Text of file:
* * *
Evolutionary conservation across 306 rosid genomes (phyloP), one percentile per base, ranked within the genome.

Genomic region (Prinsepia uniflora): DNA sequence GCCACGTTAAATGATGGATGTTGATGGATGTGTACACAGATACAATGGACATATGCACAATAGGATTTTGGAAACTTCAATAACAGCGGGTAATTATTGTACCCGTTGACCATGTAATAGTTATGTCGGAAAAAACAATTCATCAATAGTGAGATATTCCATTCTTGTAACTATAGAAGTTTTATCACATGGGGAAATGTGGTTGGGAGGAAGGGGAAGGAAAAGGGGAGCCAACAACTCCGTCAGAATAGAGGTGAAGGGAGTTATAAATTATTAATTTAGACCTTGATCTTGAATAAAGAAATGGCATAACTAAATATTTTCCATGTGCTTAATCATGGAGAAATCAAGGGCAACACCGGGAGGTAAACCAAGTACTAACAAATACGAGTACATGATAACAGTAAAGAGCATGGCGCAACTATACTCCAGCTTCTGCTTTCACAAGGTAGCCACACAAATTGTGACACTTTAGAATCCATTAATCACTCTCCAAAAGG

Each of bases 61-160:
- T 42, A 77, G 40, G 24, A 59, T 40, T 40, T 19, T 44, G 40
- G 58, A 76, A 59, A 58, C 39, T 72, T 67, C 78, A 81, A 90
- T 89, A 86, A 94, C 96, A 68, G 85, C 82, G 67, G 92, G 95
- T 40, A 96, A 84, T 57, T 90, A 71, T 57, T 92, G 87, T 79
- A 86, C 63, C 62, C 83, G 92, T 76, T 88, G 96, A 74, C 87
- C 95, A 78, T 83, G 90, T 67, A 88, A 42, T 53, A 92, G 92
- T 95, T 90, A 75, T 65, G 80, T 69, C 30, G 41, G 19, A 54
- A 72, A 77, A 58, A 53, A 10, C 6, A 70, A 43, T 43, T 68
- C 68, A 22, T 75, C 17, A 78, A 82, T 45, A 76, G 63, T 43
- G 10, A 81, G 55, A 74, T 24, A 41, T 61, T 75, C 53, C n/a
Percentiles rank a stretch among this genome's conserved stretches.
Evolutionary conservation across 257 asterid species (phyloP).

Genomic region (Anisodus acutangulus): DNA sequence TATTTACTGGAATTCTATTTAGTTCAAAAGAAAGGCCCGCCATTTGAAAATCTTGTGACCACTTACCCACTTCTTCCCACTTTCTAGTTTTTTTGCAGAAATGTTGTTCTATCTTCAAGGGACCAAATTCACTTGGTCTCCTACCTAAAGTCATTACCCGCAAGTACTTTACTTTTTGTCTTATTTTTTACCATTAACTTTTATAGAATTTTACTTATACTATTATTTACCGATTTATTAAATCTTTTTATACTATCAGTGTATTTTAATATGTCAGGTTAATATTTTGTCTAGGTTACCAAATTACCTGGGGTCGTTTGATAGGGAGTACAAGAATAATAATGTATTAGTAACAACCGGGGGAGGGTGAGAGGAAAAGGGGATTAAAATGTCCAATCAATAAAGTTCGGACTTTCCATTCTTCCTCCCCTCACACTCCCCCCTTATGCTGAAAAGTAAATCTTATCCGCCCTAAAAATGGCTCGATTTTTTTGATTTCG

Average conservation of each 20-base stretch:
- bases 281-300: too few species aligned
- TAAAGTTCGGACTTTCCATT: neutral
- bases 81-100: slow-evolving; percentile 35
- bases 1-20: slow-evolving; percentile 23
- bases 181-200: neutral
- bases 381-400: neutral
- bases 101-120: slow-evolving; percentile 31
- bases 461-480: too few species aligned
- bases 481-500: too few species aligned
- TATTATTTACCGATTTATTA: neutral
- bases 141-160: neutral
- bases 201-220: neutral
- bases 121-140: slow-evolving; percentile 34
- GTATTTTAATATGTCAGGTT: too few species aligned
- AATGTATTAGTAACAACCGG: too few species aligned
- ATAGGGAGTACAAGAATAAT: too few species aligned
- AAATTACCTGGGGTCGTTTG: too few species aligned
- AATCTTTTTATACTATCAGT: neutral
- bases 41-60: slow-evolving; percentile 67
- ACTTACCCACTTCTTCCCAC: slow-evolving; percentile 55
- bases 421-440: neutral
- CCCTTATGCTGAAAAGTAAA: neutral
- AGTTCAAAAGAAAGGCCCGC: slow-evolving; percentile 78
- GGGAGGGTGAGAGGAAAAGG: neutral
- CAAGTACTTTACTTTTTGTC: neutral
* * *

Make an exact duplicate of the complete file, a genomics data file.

Evolutionary conservation across 306 rosid genomes (phyloP), one percentile per base, ranked within the genome.

Genomic region (Prinsepia uniflora): DNA sequence GCCACGTTAAATGATGGATGTTGATGGATGTGTACACAGATACAATGGACATATGCACAATAGGATTTTGGAAACTTCAATAACAGCGGGTAATTATTGTACCCGTTGACCATGTAATAGTTATGTCGGAAAAAACAATTCATCAATAGTGAGATATTCCATTCTTGTAACTATAGAAGTTTTATCACATGGGGAAATGTGGTTGGGAGGAAGGGGAAGGAAAAGGGGAGCCAACAACTCCGTCAGAATAGAGGTGAAGGGAGTTATAAATTATTAATTTAGACCTTGATCTTGAATAAAGAAATGGCATAACTAAATATTTTCCATGTGCTTAATCATGGAGAAATCAAGGGCAACACCGGGAGGTAAACCAAGTACTAACAAATACGAGTACATGATAACAGTAAAGAGCATGGCGCAACTATACTCCAGCTTCTGCTTTCACAAGGTAGCCACACAAATTGTGACACTTTAGAATCCATTAATCACTCTCCAAAAGG

Each of bases 61-160:
- T 42, A 77, G 40, G 24, A 59, T 40, T 40, T 19, T 44, G 40
- G 58, A 76, A 59, A 58, C 39, T 72, T 67, C 78, A 81, A 90
- T 89, A 86, A 94, C 96, A 68, G 85, C 82, G 67, G 92, G 95
- T 40, A 96, A 84, T 57, T 90, A 71, T 57, T 92, G 87, T 79
- A 86, C 63, C 62, C 83, G 92, T 76, T 88, G 96, A 74, C 87
- C 95, A 78, T 83, G 90, T 67, A 88, A 42, T 53, A 92, G 92
- T 95, T 90, A 75, T 65, G 80, T 69, C 30, G 41, G 19, A 54
- A 72, A 77, A 58, A 53, A 10, C 6, A 70, A 43, T 43, T 68
- C 68, A 22, T 75, C 17, A 78, A 82, T 45, A 76, G 63, T 43
- G 10, A 81, G 55, A 74, T 24, A 41, T 61, T 75, C 53, C n/a
Percentiles rank a stretch among this genome's conserved stretches.
Evolutionary conservation across 257 asterid species (phyloP).

Genomic region (Anisodus acutangulus): DNA sequence TATTTACTGGAATTCTATTTAGTTCAAAAGAAAGGCCCGCCATTTGAAAATCTTGTGACCACTTACCCACTTCTTCCCACTTTCTAGTTTTTTTGCAGAAATGTTGTTCTATCTTCAAGGGACCAAATTCACTTGGTCTCCTACCTAAAGTCATTACCCGCAAGTACTTTACTTTTTGTCTTATTTTTTACCATTAACTTTTATAGAATTTTACTTATACTATTATTTACCGATTTATTAAATCTTTTTATACTATCAGTGTATTTTAATATGTCAGGTTAATATTTTGTCTAGGTTACCAAATTACCTGGGGTCGTTTGATAGGGAGTACAAGAATAATAATGTATTAGTAACAACCGGGGGAGGGTGAGAGGAAAAGGGGATTAAAATGTCCAATCAATAAAGTTCGGACTTTCCATTCTTCCTCCCCTCACACTCCCCCCTTATGCTGAAAAGTAAATCTTATCCGCCCTAAAAATGGCTCGATTTTTTTGATTTCG

Average conservation of each 20-base stretch:
- bases 281-300: too few species aligned
- TAAAGTTCGGACTTTCCATT: neutral
- bases 81-100: slow-evolving; percentile 35
- bases 1-20: slow-evolving; percentile 23
- bases 181-200: neutral
- bases 381-400: neutral
- bases 101-120: slow-evolving; percentile 31
- bases 461-480: too few species aligned
- bases 481-500: too few species aligned
- TATTATTTACCGATTTATTA: neutral
- bases 141-160: neutral
- bases 201-220: neutral
- bases 121-140: slow-evolving; percentile 34
- GTATTTTAATATGTCAGGTT: too few species aligned
- AATGTATTAGTAACAACCGG: too few species aligned
- ATAGGGAGTACAAGAATAAT: too few species aligned
- AAATTACCTGGGGTCGTTTG: too few species aligned
- AATCTTTTTATACTATCAGT: neutral
- bases 41-60: slow-evolving; percentile 67
- ACTTACCCACTTCTTCCCAC: slow-evolving; percentile 55
- bases 421-440: neutral
- CCCTTATGCTGAAAAGTAAA: neutral
- AGTTCAAAAGAAAGGCCCGC: slow-evolving; percentile 78
- GGGAGGGTGAGAGGAAAAGG: neutral
- CAAGTACTTTACTTTTTGTC: neutral